Sentence Examples with the word recoil

It must launch itself in the ocean of air, and must extract from that air, by means of its travelling surfaces - however fashioned and however applied - the recoil or resistance necessary to elevate and carry it forward.

The Slavonic peoples, whose territories then extended to the Elbe, and embraced the whole southern shore of the Baltic, were beginning to recoil before the vigorous impetus of the Germans in the West, who regarded their pagan neighbours in much the same way as the Spanish Conquistadores regarded the Aztecs and the Incas.

In this aversion to a purely or mainly intellectual training may be traced a recoil from the systematic metaphysics of Plato and Aristotle, whose tendency was to subordinate the practical man to the philosopher.

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These machines, which are driven by compressed air, are very handy in use, as the height and direction of the cut may be readily varied; but the work is rather severe to the driver on account of the recoil shock of the piston, and an assistant is necessary to clear out the small coal from the cut, which limits the rate of cutting.

Anything different doesn't seem as human to us and we instinctively recoil from it.

Of the energy exerted by the powder in exploding will be employed in propelling the ball, and ih in producing the recoil of the gun, provided the gun up to the instant of the balls quitting the muzzle meets with no resistance to its recoil except the friction of the ball.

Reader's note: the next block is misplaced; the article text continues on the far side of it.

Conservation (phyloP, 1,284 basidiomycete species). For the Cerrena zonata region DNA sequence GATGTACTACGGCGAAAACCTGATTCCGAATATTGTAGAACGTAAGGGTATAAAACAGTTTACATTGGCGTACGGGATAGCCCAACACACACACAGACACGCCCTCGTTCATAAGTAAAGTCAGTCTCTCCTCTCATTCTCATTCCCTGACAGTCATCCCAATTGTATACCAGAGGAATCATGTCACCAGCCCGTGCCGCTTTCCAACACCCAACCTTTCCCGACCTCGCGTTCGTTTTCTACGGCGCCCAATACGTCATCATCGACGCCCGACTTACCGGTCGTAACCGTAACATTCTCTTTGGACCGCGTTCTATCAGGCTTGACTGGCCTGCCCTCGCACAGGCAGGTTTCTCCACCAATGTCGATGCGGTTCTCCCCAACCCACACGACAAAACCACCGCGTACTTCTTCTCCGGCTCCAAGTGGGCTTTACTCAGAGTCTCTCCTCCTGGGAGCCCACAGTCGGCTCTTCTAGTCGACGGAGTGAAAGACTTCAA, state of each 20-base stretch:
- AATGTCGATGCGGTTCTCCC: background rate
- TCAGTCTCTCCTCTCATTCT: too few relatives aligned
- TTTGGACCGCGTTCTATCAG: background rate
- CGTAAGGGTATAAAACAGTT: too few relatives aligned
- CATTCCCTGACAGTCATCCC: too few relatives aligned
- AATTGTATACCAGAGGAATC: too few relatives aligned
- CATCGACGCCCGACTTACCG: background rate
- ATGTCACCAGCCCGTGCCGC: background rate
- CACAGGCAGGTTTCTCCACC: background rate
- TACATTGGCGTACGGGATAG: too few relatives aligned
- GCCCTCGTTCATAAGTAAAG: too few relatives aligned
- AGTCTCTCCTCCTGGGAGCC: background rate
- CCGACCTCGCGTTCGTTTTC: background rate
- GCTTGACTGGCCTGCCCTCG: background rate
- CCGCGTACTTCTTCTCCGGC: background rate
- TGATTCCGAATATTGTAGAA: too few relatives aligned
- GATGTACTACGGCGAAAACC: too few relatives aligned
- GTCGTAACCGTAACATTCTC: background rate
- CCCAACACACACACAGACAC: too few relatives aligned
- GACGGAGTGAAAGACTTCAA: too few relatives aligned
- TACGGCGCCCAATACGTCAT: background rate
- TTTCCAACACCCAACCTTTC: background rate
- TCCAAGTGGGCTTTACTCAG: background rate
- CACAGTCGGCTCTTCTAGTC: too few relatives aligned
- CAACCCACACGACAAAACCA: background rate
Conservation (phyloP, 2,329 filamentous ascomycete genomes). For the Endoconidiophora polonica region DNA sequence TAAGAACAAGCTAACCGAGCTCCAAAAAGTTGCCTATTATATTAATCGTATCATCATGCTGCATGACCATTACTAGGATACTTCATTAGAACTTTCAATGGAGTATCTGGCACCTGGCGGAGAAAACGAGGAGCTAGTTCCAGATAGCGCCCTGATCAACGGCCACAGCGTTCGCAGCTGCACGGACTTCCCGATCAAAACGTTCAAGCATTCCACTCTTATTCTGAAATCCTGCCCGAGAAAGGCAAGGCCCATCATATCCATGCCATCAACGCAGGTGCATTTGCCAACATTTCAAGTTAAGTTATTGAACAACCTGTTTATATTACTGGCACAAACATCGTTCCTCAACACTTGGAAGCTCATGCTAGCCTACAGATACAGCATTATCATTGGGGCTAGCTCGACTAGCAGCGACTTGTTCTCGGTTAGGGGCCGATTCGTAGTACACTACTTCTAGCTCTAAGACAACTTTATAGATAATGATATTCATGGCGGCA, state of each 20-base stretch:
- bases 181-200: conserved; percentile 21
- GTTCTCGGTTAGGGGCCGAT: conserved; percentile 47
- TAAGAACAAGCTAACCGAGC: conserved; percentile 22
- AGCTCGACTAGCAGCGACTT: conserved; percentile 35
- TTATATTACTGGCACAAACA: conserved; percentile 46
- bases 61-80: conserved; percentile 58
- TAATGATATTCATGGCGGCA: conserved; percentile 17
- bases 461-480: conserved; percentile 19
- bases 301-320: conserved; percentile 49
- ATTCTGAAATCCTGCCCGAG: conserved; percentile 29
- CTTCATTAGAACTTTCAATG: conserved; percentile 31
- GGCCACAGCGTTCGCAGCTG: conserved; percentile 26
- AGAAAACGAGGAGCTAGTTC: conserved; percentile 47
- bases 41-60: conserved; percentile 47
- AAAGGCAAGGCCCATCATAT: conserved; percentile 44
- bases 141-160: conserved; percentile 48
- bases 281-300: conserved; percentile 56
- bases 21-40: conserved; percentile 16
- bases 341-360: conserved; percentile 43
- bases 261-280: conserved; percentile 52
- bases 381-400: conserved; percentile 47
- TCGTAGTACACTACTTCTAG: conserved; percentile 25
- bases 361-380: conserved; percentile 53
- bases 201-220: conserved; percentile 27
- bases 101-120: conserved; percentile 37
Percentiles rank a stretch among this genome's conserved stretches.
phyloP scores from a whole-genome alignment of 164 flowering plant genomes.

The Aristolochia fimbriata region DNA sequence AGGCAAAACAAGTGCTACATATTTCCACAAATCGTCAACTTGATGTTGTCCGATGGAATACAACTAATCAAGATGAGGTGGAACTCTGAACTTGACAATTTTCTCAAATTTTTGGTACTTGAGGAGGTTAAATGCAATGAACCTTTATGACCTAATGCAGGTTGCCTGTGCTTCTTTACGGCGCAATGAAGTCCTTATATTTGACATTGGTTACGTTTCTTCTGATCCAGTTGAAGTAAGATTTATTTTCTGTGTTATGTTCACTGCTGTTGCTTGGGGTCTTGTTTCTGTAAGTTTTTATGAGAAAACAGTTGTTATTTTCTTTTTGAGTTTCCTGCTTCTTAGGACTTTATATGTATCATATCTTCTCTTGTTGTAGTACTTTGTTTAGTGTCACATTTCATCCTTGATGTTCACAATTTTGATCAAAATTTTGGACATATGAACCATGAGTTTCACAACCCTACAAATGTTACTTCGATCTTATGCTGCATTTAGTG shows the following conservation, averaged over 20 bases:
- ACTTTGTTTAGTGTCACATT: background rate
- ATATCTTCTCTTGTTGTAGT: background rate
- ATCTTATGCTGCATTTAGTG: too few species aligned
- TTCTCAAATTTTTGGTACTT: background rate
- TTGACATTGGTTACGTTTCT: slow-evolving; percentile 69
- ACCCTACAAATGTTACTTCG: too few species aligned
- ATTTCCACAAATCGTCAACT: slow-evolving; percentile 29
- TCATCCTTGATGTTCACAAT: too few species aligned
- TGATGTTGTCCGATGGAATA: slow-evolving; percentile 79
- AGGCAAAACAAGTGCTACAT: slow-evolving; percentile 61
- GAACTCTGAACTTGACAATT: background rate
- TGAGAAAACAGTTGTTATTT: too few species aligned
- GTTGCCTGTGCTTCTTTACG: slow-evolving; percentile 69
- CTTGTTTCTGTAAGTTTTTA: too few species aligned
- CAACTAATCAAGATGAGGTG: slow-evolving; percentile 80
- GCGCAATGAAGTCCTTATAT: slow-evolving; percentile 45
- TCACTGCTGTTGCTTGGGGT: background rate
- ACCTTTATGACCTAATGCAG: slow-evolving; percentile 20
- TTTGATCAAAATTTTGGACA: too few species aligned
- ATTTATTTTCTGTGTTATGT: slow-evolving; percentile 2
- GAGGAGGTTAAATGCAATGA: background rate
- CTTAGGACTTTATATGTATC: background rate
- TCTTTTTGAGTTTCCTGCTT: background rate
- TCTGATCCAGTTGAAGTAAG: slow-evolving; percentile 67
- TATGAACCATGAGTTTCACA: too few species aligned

And if the idea of peril so much enhances the popular conceit of the soldier's profession; let me assure ye that many a veteran who has freely marched up to a battery, would quickly recoil at the apparition of the sperm whale's vast tail, fanning into eddies the air over his head.

The French struggled gallantly to the close: but now a long succession of their leaders - Junot, Soult, Victor, Massena, Marmont, Joseph - had been in turn forced to recoil before 'Wellington; and while their troops fought henceforward under the depressing memory of many defeats, the Allies did so under the inspiriting influence of great successes, and with that absolute confidence in their chief which doubled their fighting power.

The figure-of-8 and kite-like action of the wing referred to lead us to explain how it happens that the wing, which in many instances is a comparatively small and delicate organ, can yet attack the air with such vigour as to extract from it the recoil necessary to elevate and propel the flying creature.

In the opening lines of the second and third books we can mark the recoil of a humane and sensitive spirit from the horrors of the reign of terror which he witnessed in his youth, and from the anarchy and confusion which prevailed at Rome during his later years.